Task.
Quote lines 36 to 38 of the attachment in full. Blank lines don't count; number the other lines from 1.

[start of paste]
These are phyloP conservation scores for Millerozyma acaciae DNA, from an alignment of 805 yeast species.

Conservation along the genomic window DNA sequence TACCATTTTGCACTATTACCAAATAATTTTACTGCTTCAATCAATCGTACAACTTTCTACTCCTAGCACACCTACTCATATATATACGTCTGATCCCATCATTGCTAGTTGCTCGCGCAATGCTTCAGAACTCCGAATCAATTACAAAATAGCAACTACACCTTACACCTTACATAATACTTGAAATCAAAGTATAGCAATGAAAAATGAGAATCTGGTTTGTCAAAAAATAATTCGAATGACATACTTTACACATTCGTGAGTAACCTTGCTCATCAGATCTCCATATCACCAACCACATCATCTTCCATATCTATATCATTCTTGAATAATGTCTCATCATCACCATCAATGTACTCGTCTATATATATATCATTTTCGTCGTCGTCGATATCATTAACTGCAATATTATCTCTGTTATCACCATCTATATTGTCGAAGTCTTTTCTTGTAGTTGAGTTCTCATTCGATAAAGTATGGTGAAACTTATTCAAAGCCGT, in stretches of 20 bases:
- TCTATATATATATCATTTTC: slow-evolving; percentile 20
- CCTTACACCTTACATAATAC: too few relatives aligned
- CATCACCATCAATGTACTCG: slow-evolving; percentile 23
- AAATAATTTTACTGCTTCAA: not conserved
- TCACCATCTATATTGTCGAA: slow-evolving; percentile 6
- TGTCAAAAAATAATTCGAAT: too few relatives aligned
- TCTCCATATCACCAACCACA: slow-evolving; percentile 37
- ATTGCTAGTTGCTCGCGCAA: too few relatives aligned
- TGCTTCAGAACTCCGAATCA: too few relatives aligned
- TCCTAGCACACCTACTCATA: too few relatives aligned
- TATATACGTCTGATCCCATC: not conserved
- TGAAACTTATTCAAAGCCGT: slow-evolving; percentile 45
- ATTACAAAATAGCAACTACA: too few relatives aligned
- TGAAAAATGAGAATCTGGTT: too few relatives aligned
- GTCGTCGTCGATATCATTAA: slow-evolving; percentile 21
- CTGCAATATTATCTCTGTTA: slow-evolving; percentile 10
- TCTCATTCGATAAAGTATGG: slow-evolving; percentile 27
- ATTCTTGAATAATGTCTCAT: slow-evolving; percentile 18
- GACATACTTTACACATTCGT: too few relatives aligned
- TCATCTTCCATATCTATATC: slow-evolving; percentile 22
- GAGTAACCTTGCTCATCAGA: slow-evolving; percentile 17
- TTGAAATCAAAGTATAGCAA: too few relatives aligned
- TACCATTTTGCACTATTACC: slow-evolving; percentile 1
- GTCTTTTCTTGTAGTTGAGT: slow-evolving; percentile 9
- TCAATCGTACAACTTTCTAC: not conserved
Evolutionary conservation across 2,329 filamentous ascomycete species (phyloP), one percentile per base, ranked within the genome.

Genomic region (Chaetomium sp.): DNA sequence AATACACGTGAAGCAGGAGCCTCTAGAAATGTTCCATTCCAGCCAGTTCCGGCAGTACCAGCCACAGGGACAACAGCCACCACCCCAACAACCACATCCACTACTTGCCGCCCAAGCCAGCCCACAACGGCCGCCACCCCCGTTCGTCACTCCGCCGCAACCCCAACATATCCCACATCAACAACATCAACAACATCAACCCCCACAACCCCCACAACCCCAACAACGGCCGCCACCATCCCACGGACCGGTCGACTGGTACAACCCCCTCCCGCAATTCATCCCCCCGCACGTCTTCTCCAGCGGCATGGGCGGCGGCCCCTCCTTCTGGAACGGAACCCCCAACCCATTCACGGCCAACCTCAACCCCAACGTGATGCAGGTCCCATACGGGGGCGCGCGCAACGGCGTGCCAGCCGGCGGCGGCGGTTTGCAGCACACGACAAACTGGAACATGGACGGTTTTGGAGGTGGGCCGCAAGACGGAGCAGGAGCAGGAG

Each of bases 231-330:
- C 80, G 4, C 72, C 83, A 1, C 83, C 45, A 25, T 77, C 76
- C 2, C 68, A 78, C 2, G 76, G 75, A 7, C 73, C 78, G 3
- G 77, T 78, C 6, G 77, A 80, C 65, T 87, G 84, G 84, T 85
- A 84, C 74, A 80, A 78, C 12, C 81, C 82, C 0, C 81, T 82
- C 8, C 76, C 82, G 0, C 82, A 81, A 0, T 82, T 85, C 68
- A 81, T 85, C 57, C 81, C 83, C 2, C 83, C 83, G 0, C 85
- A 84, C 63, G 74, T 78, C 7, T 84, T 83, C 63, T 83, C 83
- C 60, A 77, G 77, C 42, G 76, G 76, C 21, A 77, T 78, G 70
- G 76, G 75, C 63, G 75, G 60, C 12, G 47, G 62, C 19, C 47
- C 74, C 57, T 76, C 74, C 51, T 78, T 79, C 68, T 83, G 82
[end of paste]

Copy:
- A 81, T 85, C 57, C 81, C 83, C 2, C 83, C 83, G 0, C 85
- A 84, C 63, G 74, T 78, C 7, T 84, T 83, C 63, T 83, C 83
- C 60, A 77, G 77, C 42, G 76, G 76, C 21, A 77, T 78, G 70